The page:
Now try relaxing the thighs and letting the inner thighs hang passively inwards. You might find that the inner arches of the feet collapse, and might feel pressure on the inner knees. The pose will likely feel less stable and less energized. Then actively lift the inner thighs up towards the groin and press them away from each other, towards the outer thighs. You can even tap the inner thighs with your hands to make sure you can feel them turn on. If you observe the inner arches of the feet as you lift the inner thighs up and apart, you will likely see the arches lift and strengthen up as well. The lower body as a whole should feel more stable and anchored, and the knees more supported and safe. You may also find your ability to bend forward and down increased, perhaps quite significantly. All these are the gifts of the first pair of principle actions.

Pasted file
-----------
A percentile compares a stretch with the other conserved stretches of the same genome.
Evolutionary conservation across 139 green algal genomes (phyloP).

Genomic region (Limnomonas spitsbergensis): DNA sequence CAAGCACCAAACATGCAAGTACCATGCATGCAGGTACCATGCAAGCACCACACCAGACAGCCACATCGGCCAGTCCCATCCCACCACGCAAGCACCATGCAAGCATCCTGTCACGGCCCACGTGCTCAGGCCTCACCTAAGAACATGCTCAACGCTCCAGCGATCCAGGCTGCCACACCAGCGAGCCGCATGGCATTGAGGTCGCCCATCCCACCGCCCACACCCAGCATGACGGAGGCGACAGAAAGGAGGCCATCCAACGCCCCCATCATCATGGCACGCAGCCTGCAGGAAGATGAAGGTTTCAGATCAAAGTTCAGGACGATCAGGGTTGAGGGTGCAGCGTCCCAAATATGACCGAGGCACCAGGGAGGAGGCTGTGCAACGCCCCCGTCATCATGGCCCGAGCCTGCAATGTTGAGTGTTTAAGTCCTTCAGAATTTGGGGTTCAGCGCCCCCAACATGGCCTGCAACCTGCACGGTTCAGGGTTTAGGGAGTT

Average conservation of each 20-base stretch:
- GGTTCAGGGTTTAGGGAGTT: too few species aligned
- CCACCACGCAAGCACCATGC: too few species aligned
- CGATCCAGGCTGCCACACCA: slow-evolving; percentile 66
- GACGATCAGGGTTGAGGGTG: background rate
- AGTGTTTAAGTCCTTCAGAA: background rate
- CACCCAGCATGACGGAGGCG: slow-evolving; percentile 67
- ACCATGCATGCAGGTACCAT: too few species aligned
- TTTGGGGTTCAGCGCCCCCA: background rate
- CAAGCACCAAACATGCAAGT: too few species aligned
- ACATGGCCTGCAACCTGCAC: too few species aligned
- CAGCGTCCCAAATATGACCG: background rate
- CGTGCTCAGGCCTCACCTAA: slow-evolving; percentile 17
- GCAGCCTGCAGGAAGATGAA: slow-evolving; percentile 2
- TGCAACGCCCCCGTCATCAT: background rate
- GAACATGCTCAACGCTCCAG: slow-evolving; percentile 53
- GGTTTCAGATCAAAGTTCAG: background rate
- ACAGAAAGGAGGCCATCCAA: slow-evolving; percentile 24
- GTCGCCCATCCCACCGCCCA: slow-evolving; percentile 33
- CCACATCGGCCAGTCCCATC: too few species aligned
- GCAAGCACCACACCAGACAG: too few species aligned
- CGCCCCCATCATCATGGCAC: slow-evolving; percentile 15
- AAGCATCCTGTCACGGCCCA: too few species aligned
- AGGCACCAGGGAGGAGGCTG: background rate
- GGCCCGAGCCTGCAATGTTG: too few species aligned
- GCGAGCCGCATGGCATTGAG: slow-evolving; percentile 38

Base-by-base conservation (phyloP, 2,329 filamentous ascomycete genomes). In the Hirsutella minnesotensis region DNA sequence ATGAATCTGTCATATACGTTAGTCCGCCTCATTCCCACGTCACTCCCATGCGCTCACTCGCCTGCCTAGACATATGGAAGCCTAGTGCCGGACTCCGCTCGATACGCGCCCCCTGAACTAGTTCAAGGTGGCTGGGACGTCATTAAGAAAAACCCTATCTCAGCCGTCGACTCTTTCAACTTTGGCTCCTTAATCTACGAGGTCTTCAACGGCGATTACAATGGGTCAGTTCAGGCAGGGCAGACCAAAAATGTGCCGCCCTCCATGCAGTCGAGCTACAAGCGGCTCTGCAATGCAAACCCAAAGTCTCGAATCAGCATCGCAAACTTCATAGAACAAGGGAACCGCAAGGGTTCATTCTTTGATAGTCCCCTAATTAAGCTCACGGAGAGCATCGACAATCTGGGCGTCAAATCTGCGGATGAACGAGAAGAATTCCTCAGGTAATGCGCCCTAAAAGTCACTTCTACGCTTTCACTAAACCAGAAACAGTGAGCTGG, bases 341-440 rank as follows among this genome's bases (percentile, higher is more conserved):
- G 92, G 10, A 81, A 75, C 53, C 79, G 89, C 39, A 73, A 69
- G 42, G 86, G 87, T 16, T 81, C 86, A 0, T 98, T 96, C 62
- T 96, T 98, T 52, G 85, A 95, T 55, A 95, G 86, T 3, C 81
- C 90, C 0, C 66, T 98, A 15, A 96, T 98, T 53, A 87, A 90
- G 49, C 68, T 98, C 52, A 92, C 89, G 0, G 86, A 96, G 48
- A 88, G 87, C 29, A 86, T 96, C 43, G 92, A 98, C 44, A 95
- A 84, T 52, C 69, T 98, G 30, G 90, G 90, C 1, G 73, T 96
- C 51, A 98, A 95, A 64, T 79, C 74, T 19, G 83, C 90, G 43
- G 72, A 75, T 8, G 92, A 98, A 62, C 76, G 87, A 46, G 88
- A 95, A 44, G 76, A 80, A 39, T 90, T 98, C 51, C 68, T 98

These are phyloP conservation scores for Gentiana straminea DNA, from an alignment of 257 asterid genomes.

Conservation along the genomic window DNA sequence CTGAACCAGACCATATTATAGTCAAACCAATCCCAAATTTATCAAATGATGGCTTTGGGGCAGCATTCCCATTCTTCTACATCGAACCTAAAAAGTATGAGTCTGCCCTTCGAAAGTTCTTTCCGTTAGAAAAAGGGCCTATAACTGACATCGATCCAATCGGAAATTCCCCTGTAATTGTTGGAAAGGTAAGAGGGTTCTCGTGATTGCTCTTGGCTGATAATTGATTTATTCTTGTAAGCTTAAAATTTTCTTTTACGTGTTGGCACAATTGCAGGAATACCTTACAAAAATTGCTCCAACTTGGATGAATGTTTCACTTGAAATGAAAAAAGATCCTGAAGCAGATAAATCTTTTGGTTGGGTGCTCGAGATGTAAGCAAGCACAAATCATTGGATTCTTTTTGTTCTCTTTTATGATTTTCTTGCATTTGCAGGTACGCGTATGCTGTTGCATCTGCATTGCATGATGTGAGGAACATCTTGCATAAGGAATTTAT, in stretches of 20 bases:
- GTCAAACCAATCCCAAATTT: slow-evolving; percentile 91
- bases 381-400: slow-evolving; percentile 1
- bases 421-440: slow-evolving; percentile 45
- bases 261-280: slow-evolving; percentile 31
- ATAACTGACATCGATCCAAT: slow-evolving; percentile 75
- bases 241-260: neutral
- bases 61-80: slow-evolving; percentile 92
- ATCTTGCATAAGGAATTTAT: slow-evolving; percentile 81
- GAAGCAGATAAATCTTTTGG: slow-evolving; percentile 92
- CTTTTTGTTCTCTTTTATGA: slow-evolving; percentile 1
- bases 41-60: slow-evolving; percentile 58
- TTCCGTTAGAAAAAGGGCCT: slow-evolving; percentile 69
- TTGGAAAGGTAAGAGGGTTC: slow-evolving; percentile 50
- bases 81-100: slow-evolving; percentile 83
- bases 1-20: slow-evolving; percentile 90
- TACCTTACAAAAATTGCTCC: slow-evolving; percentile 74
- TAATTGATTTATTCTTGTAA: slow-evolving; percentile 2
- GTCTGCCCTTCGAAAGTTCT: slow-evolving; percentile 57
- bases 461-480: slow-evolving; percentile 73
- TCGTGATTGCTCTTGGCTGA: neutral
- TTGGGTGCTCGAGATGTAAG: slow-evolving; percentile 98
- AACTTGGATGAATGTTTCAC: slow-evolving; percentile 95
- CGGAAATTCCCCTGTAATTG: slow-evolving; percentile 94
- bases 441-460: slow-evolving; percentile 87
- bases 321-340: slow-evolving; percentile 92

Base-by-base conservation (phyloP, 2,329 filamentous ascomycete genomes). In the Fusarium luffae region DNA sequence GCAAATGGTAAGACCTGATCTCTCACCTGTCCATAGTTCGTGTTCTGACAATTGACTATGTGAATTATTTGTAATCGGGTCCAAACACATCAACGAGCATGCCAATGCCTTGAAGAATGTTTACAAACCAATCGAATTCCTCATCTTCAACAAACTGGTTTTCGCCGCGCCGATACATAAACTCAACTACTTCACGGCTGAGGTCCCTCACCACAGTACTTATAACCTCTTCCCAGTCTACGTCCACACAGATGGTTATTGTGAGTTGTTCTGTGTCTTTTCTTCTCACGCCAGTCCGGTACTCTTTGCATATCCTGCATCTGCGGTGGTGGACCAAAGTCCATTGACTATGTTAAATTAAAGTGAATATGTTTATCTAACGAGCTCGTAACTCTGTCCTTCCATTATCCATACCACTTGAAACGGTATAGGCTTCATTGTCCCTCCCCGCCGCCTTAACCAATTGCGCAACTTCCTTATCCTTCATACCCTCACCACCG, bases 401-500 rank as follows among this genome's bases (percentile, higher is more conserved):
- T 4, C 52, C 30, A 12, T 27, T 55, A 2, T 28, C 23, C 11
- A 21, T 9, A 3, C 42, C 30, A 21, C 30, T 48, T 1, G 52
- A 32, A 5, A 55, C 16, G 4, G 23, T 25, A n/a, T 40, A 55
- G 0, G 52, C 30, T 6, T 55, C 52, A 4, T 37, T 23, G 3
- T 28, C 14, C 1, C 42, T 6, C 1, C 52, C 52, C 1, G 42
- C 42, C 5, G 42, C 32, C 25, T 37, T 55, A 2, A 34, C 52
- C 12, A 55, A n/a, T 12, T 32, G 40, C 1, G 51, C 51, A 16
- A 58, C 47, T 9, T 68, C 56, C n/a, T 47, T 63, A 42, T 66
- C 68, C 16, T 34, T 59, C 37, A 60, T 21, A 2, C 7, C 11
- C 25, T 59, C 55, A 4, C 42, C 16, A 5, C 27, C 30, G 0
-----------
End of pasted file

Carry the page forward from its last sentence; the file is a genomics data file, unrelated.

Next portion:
Of course, as within each of the principle action pairs, it is important to find the right balance between the two opposing actions for every body in each physical gesture. As we saw in our discussion of Principle I, pressing the balls of the big toes into the ground or into an imaginary wall encourages inner rotation of the thighs and can help relieve pressure on the lower back and SI joints, especially for those who tend to be bow-legged. Lifting the inner thighs up and away from each other, on the other hand, can encourage and support turning the thighs out and away from each other. This outward rotation can help balance out the tendency towards inner rotation of the thighs from the first principle action in the balls of the big toes. As mentioned above, it can also help support and protect the inner knees from undue pressure for those who tend to be knock-kneed, and for every body in gestures that may pressure the knee to fall medially of the ankle.